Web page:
Maryanne Hooson couldn't walk or talk after a stroke. Next week she runs the New York marathon.
Even a hurricane powerful enough to shut down New York City is no match for the determination of Northland woman Maryanne Hooson.
Eight years ago she lost the ability to walk and talk following a stroke doctors did not expect her to survive.
But thanks to years of therapy, friends, family and her own resolve she has regained speech and mobility, and even returned to her old sport of long-distance running.
Last November Mrs Hooson was to have capped off her long road to recovery by running the New York City Marathon, only to arrive just as Hurricane Sandy was tearing a path down the USA's east coast. The city's streets and subway were flooded, 48 New Yorkers lost their lives, and the marathon was cancelled.
This Wednesday, the Russell 53-year-old, accompanied by a sister and a supporter, is flying back to the US to try again.
"I've seen heaps of people who've had strokes and who can't walk or talk.
I'm running for them," she said.
Mrs Hooson suffered the stroke in 2005 when she flipped her waka ama and hit her neck on the outrigger. She had a raging headache but it wasn't obvious what was wrong until she collapsed a few days later and it transpired an artery in her neck had burst and bled into her brain.
As she lay in Whangarei Hospital she could hear the doctor tell her family she might not survive the night. The grim prognosis enraged her but she could not speak or even move.
The mother of two survived the night and slowly - with help from friends, whanau, the Russell community and therapists - learned to speak again. At first the only word she could say, "as clear as a bell", was the F-word. Even now she trips over words when tiredness sets in.
"I get my words muddled up and arse-about-face. The most frustrating thing is I know exactly what I want to say but it doesn't come out."
She still can't use her right hand but more than anything Mrs Hooson, who ran marathons before her stroke, was determined to walk again.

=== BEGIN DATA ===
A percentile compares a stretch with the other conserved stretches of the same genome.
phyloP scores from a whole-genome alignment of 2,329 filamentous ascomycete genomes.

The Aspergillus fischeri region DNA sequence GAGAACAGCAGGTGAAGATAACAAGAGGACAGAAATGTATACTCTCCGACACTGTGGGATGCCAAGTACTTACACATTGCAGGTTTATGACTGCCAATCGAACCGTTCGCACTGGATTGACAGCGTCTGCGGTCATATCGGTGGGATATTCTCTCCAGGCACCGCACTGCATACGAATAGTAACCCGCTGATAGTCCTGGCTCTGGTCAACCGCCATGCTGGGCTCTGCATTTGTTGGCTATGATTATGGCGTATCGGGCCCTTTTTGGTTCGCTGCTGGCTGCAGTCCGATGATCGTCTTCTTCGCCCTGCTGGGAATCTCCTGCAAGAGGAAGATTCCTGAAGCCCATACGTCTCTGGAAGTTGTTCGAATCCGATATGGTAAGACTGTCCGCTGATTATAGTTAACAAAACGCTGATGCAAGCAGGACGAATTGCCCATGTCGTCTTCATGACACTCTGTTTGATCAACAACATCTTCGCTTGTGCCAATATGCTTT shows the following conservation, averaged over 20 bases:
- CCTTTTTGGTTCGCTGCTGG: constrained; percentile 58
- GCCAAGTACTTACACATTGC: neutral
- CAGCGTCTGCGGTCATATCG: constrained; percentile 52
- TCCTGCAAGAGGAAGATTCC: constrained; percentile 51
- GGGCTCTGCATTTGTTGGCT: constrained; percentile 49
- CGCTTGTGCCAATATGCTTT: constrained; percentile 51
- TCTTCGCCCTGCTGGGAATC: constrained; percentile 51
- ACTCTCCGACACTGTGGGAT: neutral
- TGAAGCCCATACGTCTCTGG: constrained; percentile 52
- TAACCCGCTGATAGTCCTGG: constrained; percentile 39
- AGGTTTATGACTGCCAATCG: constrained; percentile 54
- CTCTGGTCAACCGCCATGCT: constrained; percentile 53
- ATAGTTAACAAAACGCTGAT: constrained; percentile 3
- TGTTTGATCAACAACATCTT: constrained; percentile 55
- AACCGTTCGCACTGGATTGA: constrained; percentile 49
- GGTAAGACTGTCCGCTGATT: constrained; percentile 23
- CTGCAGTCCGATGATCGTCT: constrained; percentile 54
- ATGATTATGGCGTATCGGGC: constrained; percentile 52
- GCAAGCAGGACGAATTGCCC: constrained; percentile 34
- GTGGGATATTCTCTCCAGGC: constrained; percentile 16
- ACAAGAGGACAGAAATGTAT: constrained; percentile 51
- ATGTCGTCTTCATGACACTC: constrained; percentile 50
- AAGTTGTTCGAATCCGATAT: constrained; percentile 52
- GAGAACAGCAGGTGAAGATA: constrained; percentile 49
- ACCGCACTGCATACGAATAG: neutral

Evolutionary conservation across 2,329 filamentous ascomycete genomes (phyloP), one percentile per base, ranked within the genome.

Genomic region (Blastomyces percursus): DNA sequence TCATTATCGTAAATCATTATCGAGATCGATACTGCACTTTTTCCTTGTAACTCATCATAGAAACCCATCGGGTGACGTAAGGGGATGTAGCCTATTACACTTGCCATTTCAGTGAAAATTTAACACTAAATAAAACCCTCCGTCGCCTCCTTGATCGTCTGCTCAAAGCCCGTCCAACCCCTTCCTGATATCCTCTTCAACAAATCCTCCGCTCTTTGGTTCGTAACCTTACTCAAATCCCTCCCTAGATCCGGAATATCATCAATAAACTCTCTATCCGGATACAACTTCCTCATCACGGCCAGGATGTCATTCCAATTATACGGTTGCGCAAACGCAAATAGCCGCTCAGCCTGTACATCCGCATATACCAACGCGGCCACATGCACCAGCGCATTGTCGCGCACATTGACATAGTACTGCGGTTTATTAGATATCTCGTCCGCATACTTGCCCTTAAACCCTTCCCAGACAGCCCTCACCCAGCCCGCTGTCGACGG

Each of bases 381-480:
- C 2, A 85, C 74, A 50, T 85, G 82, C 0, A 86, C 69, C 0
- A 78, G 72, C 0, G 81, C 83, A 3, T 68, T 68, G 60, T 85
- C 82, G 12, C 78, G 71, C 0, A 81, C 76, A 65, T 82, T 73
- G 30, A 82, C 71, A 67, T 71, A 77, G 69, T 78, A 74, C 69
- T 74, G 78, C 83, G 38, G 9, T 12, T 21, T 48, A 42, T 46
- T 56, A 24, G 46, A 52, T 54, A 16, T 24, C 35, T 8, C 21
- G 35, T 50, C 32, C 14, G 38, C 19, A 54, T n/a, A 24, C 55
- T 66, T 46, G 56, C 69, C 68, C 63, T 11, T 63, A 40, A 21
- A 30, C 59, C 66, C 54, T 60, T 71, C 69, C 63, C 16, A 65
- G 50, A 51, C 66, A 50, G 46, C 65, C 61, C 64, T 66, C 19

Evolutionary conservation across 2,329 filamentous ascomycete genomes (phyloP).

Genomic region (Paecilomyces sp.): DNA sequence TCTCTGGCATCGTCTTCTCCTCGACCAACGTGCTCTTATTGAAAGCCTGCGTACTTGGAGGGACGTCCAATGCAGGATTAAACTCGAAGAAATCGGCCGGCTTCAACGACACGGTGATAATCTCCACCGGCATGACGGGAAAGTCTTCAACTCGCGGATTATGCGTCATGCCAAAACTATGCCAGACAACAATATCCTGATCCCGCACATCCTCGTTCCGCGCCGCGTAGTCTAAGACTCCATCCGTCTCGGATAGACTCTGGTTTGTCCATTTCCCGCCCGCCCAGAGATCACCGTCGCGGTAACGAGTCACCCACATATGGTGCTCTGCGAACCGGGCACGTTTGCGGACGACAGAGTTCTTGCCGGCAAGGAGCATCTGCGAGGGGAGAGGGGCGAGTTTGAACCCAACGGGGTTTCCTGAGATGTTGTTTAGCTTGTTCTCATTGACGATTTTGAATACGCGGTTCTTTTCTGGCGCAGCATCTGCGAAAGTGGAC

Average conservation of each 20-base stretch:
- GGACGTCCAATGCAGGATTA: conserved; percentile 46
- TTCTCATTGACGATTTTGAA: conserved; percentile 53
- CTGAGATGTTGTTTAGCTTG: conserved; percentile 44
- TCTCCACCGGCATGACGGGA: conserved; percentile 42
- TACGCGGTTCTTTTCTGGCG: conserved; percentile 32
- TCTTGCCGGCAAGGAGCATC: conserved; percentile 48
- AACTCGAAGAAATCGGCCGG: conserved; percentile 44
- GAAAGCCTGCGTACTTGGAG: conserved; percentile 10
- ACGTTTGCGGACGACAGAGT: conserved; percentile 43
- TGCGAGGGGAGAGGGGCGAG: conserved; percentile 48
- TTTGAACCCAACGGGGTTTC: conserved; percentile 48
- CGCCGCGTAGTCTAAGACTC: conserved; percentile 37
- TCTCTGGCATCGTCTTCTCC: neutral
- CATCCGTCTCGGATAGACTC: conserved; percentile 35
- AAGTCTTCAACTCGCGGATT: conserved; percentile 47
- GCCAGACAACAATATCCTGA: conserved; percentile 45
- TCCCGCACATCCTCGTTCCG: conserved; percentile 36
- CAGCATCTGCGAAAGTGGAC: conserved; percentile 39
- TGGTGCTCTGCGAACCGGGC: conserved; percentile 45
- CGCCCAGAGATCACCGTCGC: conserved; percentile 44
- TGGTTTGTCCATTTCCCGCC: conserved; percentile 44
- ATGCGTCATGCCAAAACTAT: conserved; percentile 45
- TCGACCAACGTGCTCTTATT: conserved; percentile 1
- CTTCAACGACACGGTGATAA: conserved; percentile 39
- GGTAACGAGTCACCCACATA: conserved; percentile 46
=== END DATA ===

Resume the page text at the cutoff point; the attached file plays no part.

In 2006 she completed a 6km walk, part of the Te Houtaewa Challenge, using a walker. A few years later she took 12 hours to complete the 62km Te Houtaewa ultra-marathon on Ninety Mile Beach; when she ran the Auckland marathon marshalls told her to pull out because she was taking too long but she refused.
"I didn't like not walking so I had to re-learn it. When I get tired I'm forever tripping. I have to run with my head down, so I can see if I'm lifting my leg."
The idea of competing in New York came during the Kerikeri Half Marathon. As she hobbled past another disabled runner he said: "Why don't you go to New York and fly the flag for all us broken-arses?"
Last year she travelled to the US as part of Team Achilles, an international club helping disabled athletes compete in mainstream events, and heard about the hurricane while still in Sydney. Her bags were pulled off the plane but she re-booked when she was told the marathon was still on.
When she arrived in New York one runway was still covered in water and debris. There was no power, public transport or traffic lights. A 3km taxi ride through the chaos to her motel took two hours.
When the marathon was cancelled the next morning she was bitterly disappointed, especially after so many people had raised money to get her there. Cancelling, however, was the right thing to do. The route would have taken runners though places where people had died days earlier, she said. When Achilles contacted her to see if she wanted to try again this year, the decision was a "no brainer".
Mrs Hooson is convinced her recovery has been helped by running marathons before her stroke.
"With marathon running you have to be determined to carry on and not let the pain get inside you. If I want to do something, I strive to do it."
In 2011 Mrs Hooson was named Te Taitokerau Maori Sportsperson of the Year with a Disability. She is slowly returning to her old job as a vocational guidance counsellor and volunteers for the Russell Fire Brigade and at the town's police station.